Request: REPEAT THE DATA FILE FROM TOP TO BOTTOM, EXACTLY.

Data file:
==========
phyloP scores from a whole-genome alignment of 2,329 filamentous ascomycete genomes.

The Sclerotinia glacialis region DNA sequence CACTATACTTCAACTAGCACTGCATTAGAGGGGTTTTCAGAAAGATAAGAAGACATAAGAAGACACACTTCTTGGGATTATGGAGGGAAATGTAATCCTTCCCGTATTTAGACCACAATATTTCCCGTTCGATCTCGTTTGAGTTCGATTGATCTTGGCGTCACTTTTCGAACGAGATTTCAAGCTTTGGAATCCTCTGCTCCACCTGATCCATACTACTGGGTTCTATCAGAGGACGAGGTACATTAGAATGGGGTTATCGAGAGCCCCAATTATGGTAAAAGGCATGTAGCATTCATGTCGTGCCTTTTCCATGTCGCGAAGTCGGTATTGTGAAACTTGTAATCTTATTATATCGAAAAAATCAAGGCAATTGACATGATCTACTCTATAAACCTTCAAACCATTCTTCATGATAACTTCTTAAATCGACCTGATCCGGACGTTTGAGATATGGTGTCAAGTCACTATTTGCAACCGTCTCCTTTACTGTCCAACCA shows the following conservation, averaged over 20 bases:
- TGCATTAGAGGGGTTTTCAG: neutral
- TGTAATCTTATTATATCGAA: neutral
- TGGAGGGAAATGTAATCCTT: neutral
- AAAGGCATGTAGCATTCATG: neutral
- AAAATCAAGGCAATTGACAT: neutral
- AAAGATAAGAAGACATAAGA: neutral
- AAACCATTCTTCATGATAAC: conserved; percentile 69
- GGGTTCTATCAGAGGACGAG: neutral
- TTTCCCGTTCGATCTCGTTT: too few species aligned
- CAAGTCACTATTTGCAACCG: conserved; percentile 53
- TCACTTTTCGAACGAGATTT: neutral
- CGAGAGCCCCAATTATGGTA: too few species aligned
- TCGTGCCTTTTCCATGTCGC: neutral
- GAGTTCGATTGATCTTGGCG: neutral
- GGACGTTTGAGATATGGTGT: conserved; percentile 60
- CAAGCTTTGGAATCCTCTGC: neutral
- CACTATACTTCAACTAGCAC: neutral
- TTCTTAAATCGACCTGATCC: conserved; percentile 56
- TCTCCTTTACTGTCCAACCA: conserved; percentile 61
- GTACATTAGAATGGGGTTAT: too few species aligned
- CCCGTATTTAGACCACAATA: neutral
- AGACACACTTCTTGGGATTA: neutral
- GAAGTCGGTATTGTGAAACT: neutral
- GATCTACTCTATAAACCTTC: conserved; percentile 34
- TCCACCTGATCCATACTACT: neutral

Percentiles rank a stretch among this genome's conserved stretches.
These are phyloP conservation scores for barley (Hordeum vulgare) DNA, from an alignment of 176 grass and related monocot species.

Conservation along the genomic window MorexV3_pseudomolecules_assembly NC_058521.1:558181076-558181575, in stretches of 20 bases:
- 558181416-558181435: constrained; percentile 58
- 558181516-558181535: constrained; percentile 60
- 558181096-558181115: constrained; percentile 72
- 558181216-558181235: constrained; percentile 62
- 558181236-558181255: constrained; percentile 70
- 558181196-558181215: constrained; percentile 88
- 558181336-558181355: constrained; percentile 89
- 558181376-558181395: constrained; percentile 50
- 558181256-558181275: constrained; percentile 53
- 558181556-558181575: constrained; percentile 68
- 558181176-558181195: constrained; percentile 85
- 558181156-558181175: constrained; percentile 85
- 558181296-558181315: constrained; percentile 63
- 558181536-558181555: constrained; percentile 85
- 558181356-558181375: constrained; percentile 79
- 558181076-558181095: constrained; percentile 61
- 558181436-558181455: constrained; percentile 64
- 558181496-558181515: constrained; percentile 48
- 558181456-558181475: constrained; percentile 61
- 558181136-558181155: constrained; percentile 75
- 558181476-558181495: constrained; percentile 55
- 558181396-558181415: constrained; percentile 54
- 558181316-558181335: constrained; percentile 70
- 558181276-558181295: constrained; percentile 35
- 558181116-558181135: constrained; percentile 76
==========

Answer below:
phyloP scores from a whole-genome alignment of 2,329 filamentous ascomycete genomes.

The Sclerotinia glacialis region DNA sequence CACTATACTTCAACTAGCACTGCATTAGAGGGGTTTTCAGAAAGATAAGAAGACATAAGAAGACACACTTCTTGGGATTATGGAGGGAAATGTAATCCTTCCCGTATTTAGACCACAATATTTCCCGTTCGATCTCGTTTGAGTTCGATTGATCTTGGCGTCACTTTTCGAACGAGATTTCAAGCTTTGGAATCCTCTGCTCCACCTGATCCATACTACTGGGTTCTATCAGAGGACGAGGTACATTAGAATGGGGTTATCGAGAGCCCCAATTATGGTAAAAGGCATGTAGCATTCATGTCGTGCCTTTTCCATGTCGCGAAGTCGGTATTGTGAAACTTGTAATCTTATTATATCGAAAAAATCAAGGCAATTGACATGATCTACTCTATAAACCTTCAAACCATTCTTCATGATAACTTCTTAAATCGACCTGATCCGGACGTTTGAGATATGGTGTCAAGTCACTATTTGCAACCGTCTCCTTTACTGTCCAACCA shows the following conservation, averaged over 20 bases:
- TGCATTAGAGGGGTTTTCAG: neutral
- TGTAATCTTATTATATCGAA: neutral
- TGGAGGGAAATGTAATCCTT: neutral
- AAAGGCATGTAGCATTCATG: neutral
- AAAATCAAGGCAATTGACAT: neutral
- AAAGATAAGAAGACATAAGA: neutral
- AAACCATTCTTCATGATAAC: conserved; percentile 69
- GGGTTCTATCAGAGGACGAG: neutral
- TTTCCCGTTCGATCTCGTTT: too few species aligned
- CAAGTCACTATTTGCAACCG: conserved; percentile 53
- TCACTTTTCGAACGAGATTT: neutral
- CGAGAGCCCCAATTATGGTA: too few species aligned
- TCGTGCCTTTTCCATGTCGC: neutral
- GAGTTCGATTGATCTTGGCG: neutral
- GGACGTTTGAGATATGGTGT: conserved; percentile 60
- CAAGCTTTGGAATCCTCTGC: neutral
- CACTATACTTCAACTAGCAC: neutral
- TTCTTAAATCGACCTGATCC: conserved; percentile 56
- TCTCCTTTACTGTCCAACCA: conserved; percentile 61
- GTACATTAGAATGGGGTTAT: too few species aligned
- CCCGTATTTAGACCACAATA: neutral
- AGACACACTTCTTGGGATTA: neutral
- GAAGTCGGTATTGTGAAACT: neutral
- GATCTACTCTATAAACCTTC: conserved; percentile 34
- TCCACCTGATCCATACTACT: neutral

Percentiles rank a stretch among this genome's conserved stretches.
These are phyloP conservation scores for barley (Hordeum vulgare) DNA, from an alignment of 176 grass and related monocot species.

Conservation along the genomic window MorexV3_pseudomolecules_assembly NC_058521.1:558181076-558181575, in stretches of 20 bases:
- 558181416-558181435: constrained; percentile 58
- 558181516-558181535: constrained; percentile 60
- 558181096-558181115: constrained; percentile 72
- 558181216-558181235: constrained; percentile 62
- 558181236-558181255: constrained; percentile 70
- 558181196-558181215: constrained; percentile 88
- 558181336-558181355: constrained; percentile 89
- 558181376-558181395: constrained; percentile 50
- 558181256-558181275: constrained; percentile 53
- 558181556-558181575: constrained; percentile 68
- 558181176-558181195: constrained; percentile 85
- 558181156-558181175: constrained; percentile 85
- 558181296-558181315: constrained; percentile 63
- 558181536-558181555: constrained; percentile 85
- 558181356-558181375: constrained; percentile 79
- 558181076-558181095: constrained; percentile 61
- 558181436-558181455: constrained; percentile 64
- 558181496-558181515: constrained; percentile 48
- 558181456-558181475: constrained; percentile 61
- 558181136-558181155: constrained; percentile 75
- 558181476-558181495: constrained; percentile 55
- 558181396-558181415: constrained; percentile 54
- 558181316-558181335: constrained; percentile 70
- 558181276-558181295: constrained; percentile 35
- 558181116-558181135: constrained; percentile 76